11. This clause provides for sections 1-3 to commence on Royal Assent and Schedule 1 to commence the day after this Bill receives Royal Assent.

 

Clause 3 - Schedules

 

12. Each Act specified in a Schedule to this Act, is amended or repealed as is set out in the applicable items in the Schedule. Any other item in a Schedule to this Act has effect according to its terms.

 

Schedule 1 - Amendments

 

13. Amendments to the Veterans’ Entitlements Act 1986

 

Item 1 - Section 85 (heading)

 

14. This item repeals the heading to section 85 and substitutes ``Veterans and other members including Peacekeepers are eligible to be provided with treatment’’.

 

Item 2 - New subsection 85(1A)

 

 15. This item inserts a new subsection 85(1A) that deals with, before section 85(1) insert:      “treatment to be provided under Part V for - members who have served in war or war-like    operations”

 

16. Under this section, a person is eligible to be provided with treatment under Part V for any  injury suffered, or disease contracted, by the person, whether before or after the commencement of this Act, if:

 

17. The person is a veteran, or is, or has been, a member of the Defence Force; or is, or has been, a member of a Peacekeeping Force (as defined by subsection 68(1); and the person has, as such a veteran or member, rendered service in war or in a war-like operations.

 

 

Item 3 - Section 199

 

18. This item inserts “(1)” before “The Consolidated Revenue Fund’’ to ensure clarity and accuracy in the legislation, as this Bill inserts a second subsection in section 199 of the Veterans’ Entitlement Act 1986 .

 

Item 4 - New subsection 199(2)

 

19. This item amends section 199 of the Veterans’ Entitlement Act 1986 by inserting a new subsection to carve out of the standing appropriation any additional amounts that are payable by the Commonwealth as a result of the amendments made by the Veterans’ Entitlements Amendment (Expanded Gold Card Access) Bill 2015. This carve out means that the Parliament will have to separately appropriate funds for the purposes of these additional payments. Savings are expected once Australian veterans’ homelessness, suicide and self-harm rates decrease due to comprehensive access to medical treatment as provided by a Gold Card.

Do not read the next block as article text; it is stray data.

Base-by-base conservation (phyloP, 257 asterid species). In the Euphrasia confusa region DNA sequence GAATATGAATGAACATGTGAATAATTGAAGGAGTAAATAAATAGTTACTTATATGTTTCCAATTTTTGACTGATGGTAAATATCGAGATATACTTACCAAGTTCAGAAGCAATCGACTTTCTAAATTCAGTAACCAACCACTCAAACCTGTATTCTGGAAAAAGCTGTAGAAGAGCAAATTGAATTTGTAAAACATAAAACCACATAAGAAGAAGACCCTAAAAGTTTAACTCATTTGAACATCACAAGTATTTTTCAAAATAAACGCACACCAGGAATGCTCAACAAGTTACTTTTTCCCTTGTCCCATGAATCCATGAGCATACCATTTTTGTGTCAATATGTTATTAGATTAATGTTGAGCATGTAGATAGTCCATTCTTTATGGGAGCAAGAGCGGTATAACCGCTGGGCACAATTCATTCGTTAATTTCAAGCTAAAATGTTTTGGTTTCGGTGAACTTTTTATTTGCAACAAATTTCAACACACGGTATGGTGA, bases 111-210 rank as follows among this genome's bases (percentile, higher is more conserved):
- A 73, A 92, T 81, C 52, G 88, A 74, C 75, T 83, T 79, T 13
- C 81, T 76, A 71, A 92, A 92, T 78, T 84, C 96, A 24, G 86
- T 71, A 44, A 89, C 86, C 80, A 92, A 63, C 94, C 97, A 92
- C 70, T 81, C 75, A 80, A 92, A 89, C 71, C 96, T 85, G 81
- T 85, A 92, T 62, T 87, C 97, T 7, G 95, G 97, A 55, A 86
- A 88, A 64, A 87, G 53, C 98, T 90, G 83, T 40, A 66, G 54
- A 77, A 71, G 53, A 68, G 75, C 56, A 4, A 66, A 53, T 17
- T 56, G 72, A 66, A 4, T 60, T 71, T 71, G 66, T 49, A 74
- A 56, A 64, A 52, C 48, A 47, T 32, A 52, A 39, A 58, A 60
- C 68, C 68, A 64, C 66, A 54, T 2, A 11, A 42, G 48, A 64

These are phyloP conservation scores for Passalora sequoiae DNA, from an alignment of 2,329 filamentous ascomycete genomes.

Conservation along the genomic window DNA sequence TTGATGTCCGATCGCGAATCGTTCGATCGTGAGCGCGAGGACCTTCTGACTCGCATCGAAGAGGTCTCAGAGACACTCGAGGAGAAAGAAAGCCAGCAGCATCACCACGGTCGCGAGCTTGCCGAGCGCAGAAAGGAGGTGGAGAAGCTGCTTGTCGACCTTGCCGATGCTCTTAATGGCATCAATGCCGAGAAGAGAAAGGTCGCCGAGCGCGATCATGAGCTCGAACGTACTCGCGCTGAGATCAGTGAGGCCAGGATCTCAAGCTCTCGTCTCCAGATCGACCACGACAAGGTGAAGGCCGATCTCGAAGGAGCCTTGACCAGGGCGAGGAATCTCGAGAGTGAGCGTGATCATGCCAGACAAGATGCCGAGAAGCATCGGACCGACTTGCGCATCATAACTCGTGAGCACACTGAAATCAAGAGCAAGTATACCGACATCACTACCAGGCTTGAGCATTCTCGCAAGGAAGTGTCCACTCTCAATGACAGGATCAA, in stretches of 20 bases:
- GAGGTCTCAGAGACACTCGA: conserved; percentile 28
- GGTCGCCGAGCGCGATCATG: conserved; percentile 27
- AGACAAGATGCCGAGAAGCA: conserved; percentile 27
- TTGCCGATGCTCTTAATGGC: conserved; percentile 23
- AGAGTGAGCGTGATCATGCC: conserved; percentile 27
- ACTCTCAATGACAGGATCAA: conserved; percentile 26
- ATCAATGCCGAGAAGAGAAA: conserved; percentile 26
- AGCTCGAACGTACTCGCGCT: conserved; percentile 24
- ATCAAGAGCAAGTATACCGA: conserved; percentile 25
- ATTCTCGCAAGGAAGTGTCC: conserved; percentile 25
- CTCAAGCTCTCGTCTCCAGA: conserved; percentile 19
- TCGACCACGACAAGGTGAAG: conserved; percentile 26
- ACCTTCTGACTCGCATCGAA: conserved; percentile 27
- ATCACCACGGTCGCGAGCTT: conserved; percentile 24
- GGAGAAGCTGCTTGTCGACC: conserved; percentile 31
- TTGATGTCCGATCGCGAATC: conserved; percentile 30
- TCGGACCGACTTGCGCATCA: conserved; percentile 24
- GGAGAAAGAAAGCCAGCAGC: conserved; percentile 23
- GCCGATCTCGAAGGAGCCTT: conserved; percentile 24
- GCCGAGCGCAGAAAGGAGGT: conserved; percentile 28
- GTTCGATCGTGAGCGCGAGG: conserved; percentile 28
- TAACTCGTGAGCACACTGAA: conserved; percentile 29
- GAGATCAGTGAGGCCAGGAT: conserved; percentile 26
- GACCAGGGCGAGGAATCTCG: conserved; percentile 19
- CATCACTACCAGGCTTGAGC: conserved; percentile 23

Item 5 - Application

 

20. Item 5 gives the Bill retrospective effect if the eligible persons are alive on the date of commencement and the treatment was provided on or after August 1, 1947. This is justifiable due to the unnecessary trauma of forced lengthy and costly administrative, legal and bureaucratic fight with the Department of Veterans’ Affairs, many veterans have had to endure. 

 

 

 

 

 

 

 

 

 

 

 

 

 

 

 

 

 

 

 

 

 

 

 

 

Statement of Compatibility with Human Rights

21. Prepared in accordance with Part 3 of the Human Rights (Parliamentary Scrutiny) Act 2011.

 

 

Veterans’ Entitlements Amendment

(Expanded Gold Card Access) Bill 2015

 

22. This Bill is compatible with human rights and freedoms recognised or declared in the international instruments listed in section 3 of the Human Rights (Parliamentary Scrutiny) Act 2011 .

 

Overview of the Bill

 

23. The purpose of this Bill is to amend the Veterans’ Entitlements act 1986 so that veterans and others, including, but not limited to, peacekeepers and Australian Federal Police, who have served in war or war-like operations and for related purposes are provided with appropriate medical and other treatments as required.

 

 

Human rights implications

 

25. This Bill does not engage any of the applicable rights or freedoms.

 

Conclusion

 

26. This Bill is compatible with human rights as it does not raise any human rights issues.

 

Senator Lambie